Is There a Business in Copying DVD Movies?

August 9, 2006

Many of you will see that headline and think I’m talking about buying one DVD of a movie, making a ton of copies and selling them. I am definitely not saying to do that. Let’s back up a few days to a story about Circuit City copying DVDs for customers. Go ahead and read it carefully. They are only helping customers get movies from DVD to a portable video player like an iPod, a Playstation Portable, a Zen Vision M or even a video-equipped phone.

If you have one of these devices, maybe you have already done this. If you have, you have technically broken the law. You see, Hollywood expects you to buy a separate copy of a movie (or TV show) for every movie you want on your portable player. As a content provider myself, I’m all for copyright laws. Unfortunately this one is just ridiculously unfair.

For those who haven’t copied a movie from DVD to a PVP (portable video player), I’ll give you vague descriptions of how to do it. You see, I can’t even give you the full information or that would be breaking the law. The first step is being able to decrypt a DVD. That is the part that is breaking the law. There are a ton of programs you can find on the Net to do it. A quick search for DVD43 will get you a good one.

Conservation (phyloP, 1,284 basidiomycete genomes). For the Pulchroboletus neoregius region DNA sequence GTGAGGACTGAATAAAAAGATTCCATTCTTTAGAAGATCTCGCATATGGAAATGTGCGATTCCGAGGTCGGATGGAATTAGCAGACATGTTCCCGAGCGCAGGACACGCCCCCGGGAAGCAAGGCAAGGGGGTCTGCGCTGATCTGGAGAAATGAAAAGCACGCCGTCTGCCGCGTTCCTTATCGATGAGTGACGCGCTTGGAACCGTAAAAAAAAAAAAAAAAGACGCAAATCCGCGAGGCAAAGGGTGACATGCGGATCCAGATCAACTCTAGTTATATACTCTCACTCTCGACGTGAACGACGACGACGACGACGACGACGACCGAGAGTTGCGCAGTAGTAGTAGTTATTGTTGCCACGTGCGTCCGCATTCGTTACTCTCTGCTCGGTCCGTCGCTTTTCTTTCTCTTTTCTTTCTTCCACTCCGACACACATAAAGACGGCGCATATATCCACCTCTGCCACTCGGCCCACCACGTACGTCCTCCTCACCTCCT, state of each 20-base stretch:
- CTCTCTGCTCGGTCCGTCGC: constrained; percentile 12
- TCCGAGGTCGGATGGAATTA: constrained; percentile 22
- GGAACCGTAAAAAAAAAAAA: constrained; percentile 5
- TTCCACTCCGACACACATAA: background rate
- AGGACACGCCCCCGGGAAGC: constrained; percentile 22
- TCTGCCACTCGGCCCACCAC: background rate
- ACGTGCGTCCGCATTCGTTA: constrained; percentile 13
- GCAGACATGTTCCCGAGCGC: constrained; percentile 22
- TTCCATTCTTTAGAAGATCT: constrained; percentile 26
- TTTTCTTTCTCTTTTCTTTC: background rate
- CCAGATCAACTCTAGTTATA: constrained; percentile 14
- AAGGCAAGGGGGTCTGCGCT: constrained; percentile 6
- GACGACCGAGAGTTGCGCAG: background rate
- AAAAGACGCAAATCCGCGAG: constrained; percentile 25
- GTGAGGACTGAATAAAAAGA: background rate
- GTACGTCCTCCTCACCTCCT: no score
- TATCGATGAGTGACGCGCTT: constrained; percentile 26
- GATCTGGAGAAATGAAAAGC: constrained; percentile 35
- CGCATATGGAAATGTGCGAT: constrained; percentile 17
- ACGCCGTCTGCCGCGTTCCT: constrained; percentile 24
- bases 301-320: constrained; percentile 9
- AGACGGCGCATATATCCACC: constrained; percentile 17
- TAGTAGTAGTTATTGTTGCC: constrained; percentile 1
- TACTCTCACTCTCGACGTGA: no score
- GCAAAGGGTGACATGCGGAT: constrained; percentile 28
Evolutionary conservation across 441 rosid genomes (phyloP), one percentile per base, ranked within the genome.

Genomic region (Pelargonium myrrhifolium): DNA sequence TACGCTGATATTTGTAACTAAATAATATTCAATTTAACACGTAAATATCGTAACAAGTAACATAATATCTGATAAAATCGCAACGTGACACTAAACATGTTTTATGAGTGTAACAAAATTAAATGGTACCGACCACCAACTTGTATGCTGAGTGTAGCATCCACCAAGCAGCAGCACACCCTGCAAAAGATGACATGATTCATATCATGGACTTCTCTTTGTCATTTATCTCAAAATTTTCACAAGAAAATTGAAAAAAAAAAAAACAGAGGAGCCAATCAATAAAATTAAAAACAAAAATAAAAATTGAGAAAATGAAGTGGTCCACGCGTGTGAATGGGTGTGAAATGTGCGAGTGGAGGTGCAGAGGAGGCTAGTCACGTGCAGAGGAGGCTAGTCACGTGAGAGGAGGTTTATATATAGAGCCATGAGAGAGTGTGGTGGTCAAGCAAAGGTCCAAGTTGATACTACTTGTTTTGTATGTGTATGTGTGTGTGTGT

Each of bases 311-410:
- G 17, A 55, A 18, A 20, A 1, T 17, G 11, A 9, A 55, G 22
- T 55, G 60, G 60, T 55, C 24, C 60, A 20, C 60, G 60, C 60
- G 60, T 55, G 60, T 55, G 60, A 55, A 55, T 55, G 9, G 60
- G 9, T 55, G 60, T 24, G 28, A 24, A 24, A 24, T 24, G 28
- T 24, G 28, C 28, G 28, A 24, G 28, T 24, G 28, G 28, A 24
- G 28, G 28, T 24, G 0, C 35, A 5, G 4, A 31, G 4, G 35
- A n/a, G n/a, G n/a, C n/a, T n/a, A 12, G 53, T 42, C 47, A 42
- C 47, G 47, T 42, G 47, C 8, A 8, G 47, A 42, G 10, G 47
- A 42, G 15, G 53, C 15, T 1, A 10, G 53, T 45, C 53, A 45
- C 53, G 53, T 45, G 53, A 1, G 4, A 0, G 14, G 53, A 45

Next you need a program that will take the audio and video files and compress them to a more reasonable size. My personal favorite is Video Vault and it comes in several versions depending on which PVP you have. Note to all those who love iPods. Keep in mind that the maximum film size allowed on the iPod is 320 x 240 pixels. That’s fine for the internal screen, but looks pretty lousy if you plug it back into a TV. By contrast, the Zen Vision M allows movies to be up to 640 x 480 pixels and they look fantastic when played back through a TV.

Here’s the real problem. Even on a very fast machine, it takes about an hour to process a movie. That leads me back to the original question about whether there is a business in copying movies as a service to people. Absolutely, you require proof that they own the DVD. But you don’t need to rip it every time a customer brings you a disc. Once you have proof, you can simply provide them with the finished file. The downside to this whole business plan is that Hollywood doesn’t like it and will try to get you arrested for doing it. Whatever happened to fair use? If I buy a disc, I should be allowed to use it on my TV or my PVP. What do you think?

Post Discussion


  1. Anonymous

    I think you are right. i also think that, along the same lines, if you own a cd or even an lp, you should be entiteld to download the very same music from a P2P network.

  2. Anonymous

    There’s a bigger problem. Since movies can be tagged with a serial number, it is possible that if you are giving people copies of a movie you previously copied rather than generating a new one from their disk, they will have a copy with someone elses serial number embedded in it. Now suppose they do something illegal with this copy — like upload it to a file sharing site. It isn’t hard to imagine how this might all play out in court.


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